Health leaders across the UK have highlighted the importance of pharmacogenomics education for the pharmacist workforce, as well as the need to make genomics data easily accessible to clinicians for use in their decision making.
At the 10th annual open meeting of the UK Pharmacogenetics and Stratified Medicine Network, Vicky Chaplin, pharmacy genomics lead at NHS England, Professor Sandosh Padmanabhan, Professor of cardiovascular genomics and therapeutics at University of Glasgow, Sian Morgan, head of the All Wales Genetics Laboratory, and Professor Ian Young, chief scientific advisor to the Department of Health in Northern Ireland, spoke about pharmacogenomics implementation across the four UK nations.
Pharmacogenomics uses information from a patient’s DNA to understand how their body might respond to medicines. It could be used to develop personalised medicines, such as adjusting a patient’s dosage based on how fast they metabolise a drug, or finding the right therapeutic treatment in the first instance, rather than using trial and error.
Currently, pharmacogenomic testing is being piloted in four GP surgeries and primary care networks (PCNs) in the North West of England, as part of the PROGRESS research project run by the NHS North West Genomic Medicine Service (GMS) Alliance.
It is testing how a patients’ genetics interact with medicines including antidepressants (SSRIs and tricyclic antidepressants), statins, and proton pump inhibitors.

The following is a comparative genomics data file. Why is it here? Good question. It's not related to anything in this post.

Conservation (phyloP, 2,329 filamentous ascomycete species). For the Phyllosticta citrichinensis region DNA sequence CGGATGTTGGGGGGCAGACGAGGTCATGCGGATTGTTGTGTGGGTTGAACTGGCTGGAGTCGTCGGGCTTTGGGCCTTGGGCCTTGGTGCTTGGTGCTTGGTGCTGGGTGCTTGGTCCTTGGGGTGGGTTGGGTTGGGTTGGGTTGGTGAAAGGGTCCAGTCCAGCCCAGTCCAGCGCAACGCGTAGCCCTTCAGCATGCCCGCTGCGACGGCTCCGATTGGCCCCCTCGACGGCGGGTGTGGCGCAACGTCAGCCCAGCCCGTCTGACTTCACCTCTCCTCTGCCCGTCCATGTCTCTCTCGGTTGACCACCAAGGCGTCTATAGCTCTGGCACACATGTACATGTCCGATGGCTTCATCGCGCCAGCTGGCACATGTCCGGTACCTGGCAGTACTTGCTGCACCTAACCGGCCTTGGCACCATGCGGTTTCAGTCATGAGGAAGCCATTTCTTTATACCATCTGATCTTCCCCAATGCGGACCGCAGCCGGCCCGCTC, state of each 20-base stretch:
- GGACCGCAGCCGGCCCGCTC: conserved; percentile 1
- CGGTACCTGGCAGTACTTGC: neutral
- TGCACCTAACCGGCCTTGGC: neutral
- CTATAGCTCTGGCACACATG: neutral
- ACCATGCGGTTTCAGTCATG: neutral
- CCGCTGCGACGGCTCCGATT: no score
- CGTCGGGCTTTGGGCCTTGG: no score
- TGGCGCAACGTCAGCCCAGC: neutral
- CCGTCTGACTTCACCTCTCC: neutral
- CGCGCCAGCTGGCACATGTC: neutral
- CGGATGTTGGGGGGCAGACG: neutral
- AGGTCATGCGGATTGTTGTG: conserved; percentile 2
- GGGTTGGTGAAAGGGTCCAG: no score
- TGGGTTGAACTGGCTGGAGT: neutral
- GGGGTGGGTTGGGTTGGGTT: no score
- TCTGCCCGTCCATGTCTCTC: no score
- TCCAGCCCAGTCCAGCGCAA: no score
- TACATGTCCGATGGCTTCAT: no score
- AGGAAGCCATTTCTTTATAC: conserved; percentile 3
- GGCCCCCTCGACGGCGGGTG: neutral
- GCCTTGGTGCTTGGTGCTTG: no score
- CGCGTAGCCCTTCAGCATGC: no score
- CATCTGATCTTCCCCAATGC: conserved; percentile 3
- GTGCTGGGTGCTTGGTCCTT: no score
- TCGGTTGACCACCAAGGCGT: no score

Practice staff – including pharmacists, GPs and other healthcare professionals – are supported by a genomic prescribing advisory system, and the pilot will help inform discussions on the utility, outcomes and cost effectiveness of the pharmacogenomics approach.
But Professor Sandosh Padmanabhan, who was speaking about the implementation of pharmacogenomics in Scotland, told delegates that many clinicians had concerns about their own expertise in the area.
‘The biggest worry from GPs and secondary care doctors is: “Is it going to increase my workload? I don't know genetics”,’ he said.
He said that there was ‘no off the shelf solution for pharmacogenomics that could be implemented into the NHS’, and so the NHS was looking to partner with a provider through the innovation pathway for NHS products, which would see a provider co-developing a solution that would be implementable by the NHS, in return for a guaranteed contract once the product had been developed satisfactorily.